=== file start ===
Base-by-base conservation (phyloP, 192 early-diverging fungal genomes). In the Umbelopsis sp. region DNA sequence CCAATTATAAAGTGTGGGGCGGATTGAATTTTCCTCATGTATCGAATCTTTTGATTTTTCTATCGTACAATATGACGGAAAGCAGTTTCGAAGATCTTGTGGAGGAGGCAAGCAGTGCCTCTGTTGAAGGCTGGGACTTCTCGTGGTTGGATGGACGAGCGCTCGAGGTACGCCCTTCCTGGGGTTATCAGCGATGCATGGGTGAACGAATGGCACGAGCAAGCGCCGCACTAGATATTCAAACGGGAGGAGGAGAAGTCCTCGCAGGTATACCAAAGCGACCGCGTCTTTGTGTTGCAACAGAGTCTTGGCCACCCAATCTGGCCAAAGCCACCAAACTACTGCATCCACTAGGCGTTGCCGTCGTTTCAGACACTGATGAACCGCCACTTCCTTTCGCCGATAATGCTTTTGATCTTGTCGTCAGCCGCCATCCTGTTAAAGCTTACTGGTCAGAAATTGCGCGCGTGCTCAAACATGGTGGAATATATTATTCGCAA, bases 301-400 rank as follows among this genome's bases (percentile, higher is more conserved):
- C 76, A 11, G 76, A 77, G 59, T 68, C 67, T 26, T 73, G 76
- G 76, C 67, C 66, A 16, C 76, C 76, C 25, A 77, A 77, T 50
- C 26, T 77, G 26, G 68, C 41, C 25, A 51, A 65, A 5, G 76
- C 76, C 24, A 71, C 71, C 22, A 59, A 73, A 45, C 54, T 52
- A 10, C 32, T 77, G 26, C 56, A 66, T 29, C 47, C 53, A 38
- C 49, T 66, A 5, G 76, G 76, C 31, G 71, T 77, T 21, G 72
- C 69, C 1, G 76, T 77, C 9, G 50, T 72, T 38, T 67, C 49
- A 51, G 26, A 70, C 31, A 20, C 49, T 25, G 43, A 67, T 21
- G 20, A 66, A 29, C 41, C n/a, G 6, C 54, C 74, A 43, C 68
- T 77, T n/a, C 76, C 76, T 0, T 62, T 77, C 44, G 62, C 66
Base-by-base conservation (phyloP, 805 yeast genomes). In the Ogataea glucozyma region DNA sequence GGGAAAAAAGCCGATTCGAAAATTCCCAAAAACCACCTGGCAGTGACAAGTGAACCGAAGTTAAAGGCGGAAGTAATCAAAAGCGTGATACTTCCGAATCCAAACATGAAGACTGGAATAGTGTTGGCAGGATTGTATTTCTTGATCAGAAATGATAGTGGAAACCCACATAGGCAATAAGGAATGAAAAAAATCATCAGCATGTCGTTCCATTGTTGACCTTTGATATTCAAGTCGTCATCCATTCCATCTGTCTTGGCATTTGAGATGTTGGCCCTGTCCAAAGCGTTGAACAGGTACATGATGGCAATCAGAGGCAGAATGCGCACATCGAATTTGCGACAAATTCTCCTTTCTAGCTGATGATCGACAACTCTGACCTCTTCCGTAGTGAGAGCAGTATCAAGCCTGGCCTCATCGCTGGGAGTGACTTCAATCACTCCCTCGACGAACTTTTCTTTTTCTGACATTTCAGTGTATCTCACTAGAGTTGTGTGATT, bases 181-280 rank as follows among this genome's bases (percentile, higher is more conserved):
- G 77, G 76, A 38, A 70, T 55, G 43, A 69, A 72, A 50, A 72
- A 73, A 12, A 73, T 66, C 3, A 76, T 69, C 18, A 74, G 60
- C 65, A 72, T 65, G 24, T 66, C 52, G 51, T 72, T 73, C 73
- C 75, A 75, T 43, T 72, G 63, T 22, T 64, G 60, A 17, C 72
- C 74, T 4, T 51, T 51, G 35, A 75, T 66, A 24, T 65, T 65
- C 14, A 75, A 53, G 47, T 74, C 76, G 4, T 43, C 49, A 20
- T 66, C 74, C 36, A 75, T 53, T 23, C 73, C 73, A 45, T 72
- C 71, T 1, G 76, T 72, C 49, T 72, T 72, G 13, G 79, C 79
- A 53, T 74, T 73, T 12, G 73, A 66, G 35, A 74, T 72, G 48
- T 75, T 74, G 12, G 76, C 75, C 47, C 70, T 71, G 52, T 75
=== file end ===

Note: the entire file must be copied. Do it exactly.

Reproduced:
Base-by-base conservation (phyloP, 192 early-diverging fungal genomes). In the Umbelopsis sp. region DNA sequence CCAATTATAAAGTGTGGGGCGGATTGAATTTTCCTCATGTATCGAATCTTTTGATTTTTCTATCGTACAATATGACGGAAAGCAGTTTCGAAGATCTTGTGGAGGAGGCAAGCAGTGCCTCTGTTGAAGGCTGGGACTTCTCGTGGTTGGATGGACGAGCGCTCGAGGTACGCCCTTCCTGGGGTTATCAGCGATGCATGGGTGAACGAATGGCACGAGCAAGCGCCGCACTAGATATTCAAACGGGAGGAGGAGAAGTCCTCGCAGGTATACCAAAGCGACCGCGTCTTTGTGTTGCAACAGAGTCTTGGCCACCCAATCTGGCCAAAGCCACCAAACTACTGCATCCACTAGGCGTTGCCGTCGTTTCAGACACTGATGAACCGCCACTTCCTTTCGCCGATAATGCTTTTGATCTTGTCGTCAGCCGCCATCCTGTTAAAGCTTACTGGTCAGAAATTGCGCGCGTGCTCAAACATGGTGGAATATATTATTCGCAA, bases 301-400 rank as follows among this genome's bases (percentile, higher is more conserved):
- C 76, A 11, G 76, A 77, G 59, T 68, C 67, T 26, T 73, G 76
- G 76, C 67, C 66, A 16, C 76, C 76, C 25, A 77, A 77, T 50
- C 26, T 77, G 26, G 68, C 41, C 25, A 51, A 65, A 5, G 76
- C 76, C 24, A 71, C 71, C 22, A 59, A 73, A 45, C 54, T 52
- A 10, C 32, T 77, G 26, C 56, A 66, T 29, C 47, C 53, A 38
- C 49, T 66, A 5, G 76, G 76, C 31, G 71, T 77, T 21, G 72
- C 69, C 1, G 76, T 77, C 9, G 50, T 72, T 38, T 67, C 49
- A 51, G 26, A 70, C 31, A 20, C 49, T 25, G 43, A 67, T 21
- G 20, A 66, A 29, C 41, C n/a, G 6, C 54, C 74, A 43, C 68
- T 77, T n/a, C 76, C 76, T 0, T 62, T 77, C 44, G 62, C 66
Base-by-base conservation (phyloP, 805 yeast genomes). In the Ogataea glucozyma region DNA sequence GGGAAAAAAGCCGATTCGAAAATTCCCAAAAACCACCTGGCAGTGACAAGTGAACCGAAGTTAAAGGCGGAAGTAATCAAAAGCGTGATACTTCCGAATCCAAACATGAAGACTGGAATAGTGTTGGCAGGATTGTATTTCTTGATCAGAAATGATAGTGGAAACCCACATAGGCAATAAGGAATGAAAAAAATCATCAGCATGTCGTTCCATTGTTGACCTTTGATATTCAAGTCGTCATCCATTCCATCTGTCTTGGCATTTGAGATGTTGGCCCTGTCCAAAGCGTTGAACAGGTACATGATGGCAATCAGAGGCAGAATGCGCACATCGAATTTGCGACAAATTCTCCTTTCTAGCTGATGATCGACAACTCTGACCTCTTCCGTAGTGAGAGCAGTATCAAGCCTGGCCTCATCGCTGGGAGTGACTTCAATCACTCCCTCGACGAACTTTTCTTTTTCTGACATTTCAGTGTATCTCACTAGAGTTGTGTGATT, bases 181-280 rank as follows among this genome's bases (percentile, higher is more conserved):
- G 77, G 76, A 38, A 70, T 55, G 43, A 69, A 72, A 50, A 72
- A 73, A 12, A 73, T 66, C 3, A 76, T 69, C 18, A 74, G 60
- C 65, A 72, T 65, G 24, T 66, C 52, G 51, T 72, T 73, C 73
- C 75, A 75, T 43, T 72, G 63, T 22, T 64, G 60, A 17, C 72
- C 74, T 4, T 51, T 51, G 35, A 75, T 66, A 24, T 65, T 65
- C 14, A 75, A 53, G 47, T 74, C 76, G 4, T 43, C 49, A 20
- T 66, C 74, C 36, A 75, T 53, T 23, C 73, C 73, A 45, T 72
- C 71, T 1, G 76, T 72, C 49, T 72, T 72, G 13, G 79, C 79
- A 53, T 74, T 73, T 12, G 73, A 66, G 35, A 74, T 72, G 48
- T 75, T 74, G 12, G 76, C 75, C 47, C 70, T 71, G 52, T 75